Who Might Be on President Obama’s Short List for Supreme Court
President Obama has vowed to nominate a successor to Justice Antonin Scalia, who died in his sleep of natural causes at the age of 79 on Saturday. While Senate Republicans have already pledged to obstruct any nomination, Obama will undoubtedly exercise his right and responsibility under Article II of the U.S. Constitution to nominate and fill a vacant seat on the Supreme Court.
Any White House administration is bound to have a short list of justices. LawNewz.com has compiled a list of the trending names for the next potential nominee to the highest court in the land.
One name you might want to get used to hearing is Sri Srinivasan, according to Ian Millhiser, a Senior Fellow at the Center for American Progress Action Fund and the Editor of ThinkProgress Justice. The Indian-born judge for the United States Court of Appeals for the District of Columbia Circuit was confirmed to his current post by the U.S. Senate by a vote of 97-0. The Obama appointee received his Bachelor’s degree and a J.D./MBA from Stanford Law School and Stanford Graduate School of Business. Srinivasan was a law clerk for U.S. Supreme Court Associate Justice Sandra Day O’Connor and has argued 25 cases before the Supreme Court.
An intriguing name is Jane Kelly, a Harvard Law graduate and classmate of President Obama. Kelly, like Srinivasan, is an Obama appointee who was confirmed unanimously by the Senate. She currently serves on the 8th U.S. Circuit Court of Appeals. If Kelly was appointed, she would become the fourth female justice on the Court and the third female justice—joining Sonia Sotomayor and Elena Kagan—appointed by President Obama.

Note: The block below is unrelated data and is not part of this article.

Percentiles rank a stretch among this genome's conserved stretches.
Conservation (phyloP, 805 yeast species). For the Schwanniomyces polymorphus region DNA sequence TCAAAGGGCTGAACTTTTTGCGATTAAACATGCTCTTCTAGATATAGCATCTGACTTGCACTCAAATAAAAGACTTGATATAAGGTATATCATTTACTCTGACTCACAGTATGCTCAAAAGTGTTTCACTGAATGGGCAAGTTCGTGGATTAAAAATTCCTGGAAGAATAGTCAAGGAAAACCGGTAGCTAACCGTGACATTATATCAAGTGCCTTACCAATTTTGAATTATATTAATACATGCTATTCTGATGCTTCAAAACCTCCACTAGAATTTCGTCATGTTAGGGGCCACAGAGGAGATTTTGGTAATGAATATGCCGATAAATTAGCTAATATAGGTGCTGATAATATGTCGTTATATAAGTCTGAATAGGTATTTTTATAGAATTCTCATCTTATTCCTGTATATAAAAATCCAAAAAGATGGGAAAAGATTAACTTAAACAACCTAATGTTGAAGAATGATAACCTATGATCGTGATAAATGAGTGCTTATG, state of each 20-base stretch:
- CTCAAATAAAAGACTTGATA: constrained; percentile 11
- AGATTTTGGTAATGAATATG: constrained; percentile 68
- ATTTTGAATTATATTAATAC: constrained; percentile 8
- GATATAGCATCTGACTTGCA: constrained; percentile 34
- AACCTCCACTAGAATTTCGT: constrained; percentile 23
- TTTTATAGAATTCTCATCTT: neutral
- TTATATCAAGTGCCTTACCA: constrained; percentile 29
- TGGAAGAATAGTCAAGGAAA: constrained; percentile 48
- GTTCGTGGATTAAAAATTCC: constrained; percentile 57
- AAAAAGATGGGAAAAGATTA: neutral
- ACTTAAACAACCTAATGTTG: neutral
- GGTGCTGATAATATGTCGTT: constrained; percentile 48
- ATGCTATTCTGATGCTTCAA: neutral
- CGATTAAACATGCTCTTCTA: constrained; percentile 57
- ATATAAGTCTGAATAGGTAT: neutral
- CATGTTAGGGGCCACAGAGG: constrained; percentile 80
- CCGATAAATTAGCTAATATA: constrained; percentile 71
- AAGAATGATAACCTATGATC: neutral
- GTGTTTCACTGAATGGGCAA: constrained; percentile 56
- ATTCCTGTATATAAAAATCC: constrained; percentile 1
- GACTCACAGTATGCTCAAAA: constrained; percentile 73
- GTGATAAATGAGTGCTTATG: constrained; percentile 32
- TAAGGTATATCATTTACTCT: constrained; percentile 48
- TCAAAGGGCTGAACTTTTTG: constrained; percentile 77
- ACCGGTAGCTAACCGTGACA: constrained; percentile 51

The chief judge of the D.C. Circuit Court of Appeals, Merrick Garland, is perceived as a moderate, the type of politically neutral judge the partisan battle over the next nominee is likely to require. The President Clinton appointee and Harvard Law graduate was widely considered to be a potential nominee by Obama following the retirement of Justice John Paul Stevens. However, it was Justice Elena Kagan who eventually succeeded Stevens.
President Obama has not been shy about trying to achieve his campaign promises in the last year of his presidency. Though unlikely, Obama could nominate Goodwin Liu, an Associate Justice of the Supreme Court of California and Associate Dean and Professor of Law at the University of California, Berkeley School of Law. Liu, who Republicans consider a “left-wing ideologue,” was the victim of a Senate filibuster in 2011 for his perceived liberal views. Liu’s nomination to the Ninth Circuit was blocked after the 52-43 was eight votes short of the 60 needed to overcome the filibuster. The 40-year-old Taiwanese-American Rhodes Scholar previously clerked for Associate Justice Ruth Bader Ginsburg.
Another name floated around to replace Justice Scalia is Amy Klobuchar, a former prosecutor and the senior United States Senator from Minnesota. While Klobuchar is a member of the Minnesota Democratic-Farmer-Labor Party, an affiliate of the Democratic Party, her participation on the Senate Judiciary Committee may give her nomination more weight. If the Senate would be less likely to block one of their own, Kloubuchar could be a pragmatic pick for the Court.
Stay with LawNewz.com for more coverage on how Justice Scalia’s death will change the Court.
[h/t ThinkProgress, CNN, NewRepublic]
[Screengrab via CBS]
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